... be seen that there is a certain strain on many of Eksteins’s connections: Lindbergh arrives, Nijinsky goes mad, Isadora Duncan breaks her neck, the shocking Josephine Baker came from St Louis, like T.S. Eliot, the man who pronounced printemps to be cruel. The interest is in the detail, not the thesis. A chapter on Remarque’s All Quiet on the Western ...


Anne Hollander, 10 March 1994

Life into Art: Isadora Duncan and Her World 
edited by Dorée Duncan, Carol Pratl and Cynthia Splatt.
Norton, 198 pp., £25, November 1993, 0 393 03507 7
Show More
Show More
... renderings, posed and unposed photographs and written descriptions – much the same as that of Nijinsky’s appearances in the same era. But Isadora was a true original, a real prophet, and she had none of Nijinsky’s quality of being a rare flower tended by responsible others; nor did she work in a known tradition that ...

Olivier Rex

Ronald Bryden, 1 September 1988

by Anthony Holden.
Weidenfeld, 504 pp., £16, May 1988, 0 297 79089 7
Show More
Show More
... what enabled him to become one: that his films put him in the small company of those – Byron, Nijinsky, Valentino, the last Prince of Wales – with power over the sexual imaginations of millions. Like an incubus, the Olivier of the Thirties and Forties could enter the dreams of the young, the reveries of the less young, and bring them to orgasm. Had he ...

Adipose Tumorous Growths and All

Kevin Kopelson, 18 May 2000

Franz Liszt. Vol. III: The Final Years, 1861-86 
by Alan Walker.
Faber, 594 pp., £45, February 1998, 0 571 19034 0
Show More
The Romantic Generation 
by Charles Rosen.
HarperCollins, 720 pp., £14.99, March 1999, 0 00 255712 6
Show More
Franz Liszt: Selected Letters 
edited by Adrian Williams.
Oxford, 1063 pp., £70, January 1999, 0 19 816688 5
Show More
Show More
... order to direct a theatre company. Salinger stopped publishing altogether. I also want to know how Nijinsky could have renounced Romantic ballet in favour of ‘primitive’ choreography. Did the skill no longer pose a challenge? Was it too demanding – too difficult – a mistress, either physically or mentally? Did the performers fear, or sense, a kind of ...

In the Chair

Edward Said, 17 July 1997

Glenn Gould: The Ecstasy and the Tragedy of Genius 
by Peter Ostwald.
Norton, 368 pp., $29.95, May 1997, 0 393 04077 1
Show More
When the Music Stops: Managers, Maestros and the Corporate Murder of Classical Music 
by Norman Lebrecht.
Simon and Schuster, 400 pp., £7.99, July 1997, 0 671 01025 5
Show More
Show More
... of Gould is by the psychiatrist Peter Ostwald, the author of interesting psycho-biographies of Nijinsky and Robert Schumann; a good amateur violinist, and a friend of the pianist, Ostwald died of cancer before his book was published, but was apparently able to finish his manuscript despite the travails of his final weeks. Ostwald’s is the first study ...

Lady Talky

Alison Light: Lydia Lopokova, 18 December 2008

Bloomsbury Ballerina: Lydia Lopokova, Imperial Dancer and Mrs John Maynard Keynes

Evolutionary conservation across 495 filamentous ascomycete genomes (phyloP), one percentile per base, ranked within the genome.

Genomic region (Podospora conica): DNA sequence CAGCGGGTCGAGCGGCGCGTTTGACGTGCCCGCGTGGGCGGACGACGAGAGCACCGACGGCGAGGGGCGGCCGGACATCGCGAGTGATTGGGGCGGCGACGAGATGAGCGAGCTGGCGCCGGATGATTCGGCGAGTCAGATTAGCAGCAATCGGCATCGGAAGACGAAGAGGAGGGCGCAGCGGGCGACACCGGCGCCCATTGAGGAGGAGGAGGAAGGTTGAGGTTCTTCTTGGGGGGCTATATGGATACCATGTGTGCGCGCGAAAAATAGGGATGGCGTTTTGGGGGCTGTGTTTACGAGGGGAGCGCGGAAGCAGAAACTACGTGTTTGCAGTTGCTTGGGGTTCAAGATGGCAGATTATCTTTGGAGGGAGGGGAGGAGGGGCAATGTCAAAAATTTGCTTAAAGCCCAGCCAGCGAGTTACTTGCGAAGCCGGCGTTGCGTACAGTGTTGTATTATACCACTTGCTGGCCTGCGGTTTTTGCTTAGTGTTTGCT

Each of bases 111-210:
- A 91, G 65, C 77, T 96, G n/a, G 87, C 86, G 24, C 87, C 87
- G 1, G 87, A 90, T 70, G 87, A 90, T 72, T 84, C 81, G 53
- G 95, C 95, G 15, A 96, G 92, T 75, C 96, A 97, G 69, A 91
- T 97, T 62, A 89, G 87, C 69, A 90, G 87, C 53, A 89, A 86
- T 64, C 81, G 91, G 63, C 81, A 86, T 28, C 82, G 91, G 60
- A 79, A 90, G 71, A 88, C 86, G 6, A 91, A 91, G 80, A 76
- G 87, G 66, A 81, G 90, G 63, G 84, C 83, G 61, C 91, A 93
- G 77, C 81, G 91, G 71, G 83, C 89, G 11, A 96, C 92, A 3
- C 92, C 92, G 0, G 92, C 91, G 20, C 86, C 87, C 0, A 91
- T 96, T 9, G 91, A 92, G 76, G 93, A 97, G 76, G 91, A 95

by Judith Mackrell.
Weidenfeld, 476 pp., £25, April 2008, 978 0 297 84908 7
Show More
Show More
... phoenix than a delicate hummingbird). Tiny, fast and feather light, with a leap almost as high as Nijinsky’s, at 18 she was the latest sensation of the Ballets Russes. Diaghilev knocked a year off her age and promoted her as a child star. Mackrell is astute about Lopokova’s handling of her early celebrity and her ‘cultural doubleness’. ‘La ...


Andrew Scull, 29 September 1988

Mind Forg’d Manacles: A History of Madness in England from the Restoration to the Regency 
by Roy Porter.
Athlone, 412 pp., £25, August 1987, 0 485 11324 4
Show More
The Past and the Present Revisited 
by Lawrence Stone.
Routledge, 440 pp., £19.95, October 1987, 0 7102 1253 4
Show More
Sufferers and Healers: The Experience of Illness in 17th-Century England 
by Lucinda McCray Beier.
Routledge, 314 pp., £30, December 1987, 0 7102 1053 1
Show More
Illness and Self in Society 
by Claudine Herzlich and Janine Pierret, translated by Elborg Forster.
Johns Hopkins, 271 pp., £20.25, January 1988, 0 8018 3228 4
Show More
Medicine and Society in Wakefield and Huddersfield 1780-1870 
by Hilary Marland.
Cambridge, 503 pp., £40, September 1987, 0 521 32575 7
Show More
A Social History of Madness: Stories of the Insane 
by Roy Porter.
Weidenfeld, 261 pp., £14.95, October 1987, 0 297 79223 7
Show More
Show More
... and John Clare; Sylvia Plath, Laing’s Mary Barnes and Freud’s Dora; Robert Schumann and Vaslav Nijinsky; and poor George III, in his declining years a living facsimile of Lear. There are also other, less familiar figures. There is, for instance, the remarkable Alexander Cruden, the self-styled Alexander the Corrector: expatriate Scotsman, Protestant ...

Read anywhere with the London Review of Books app, available now from the App Store for Apple devices, Google Play for Android devices and Amazon for your Kindle Fire.

Sign up to our newsletter

For highlights from the latest issue, our archive and the blog, as well as news, events and exclusive promotions.

Newsletter Preferences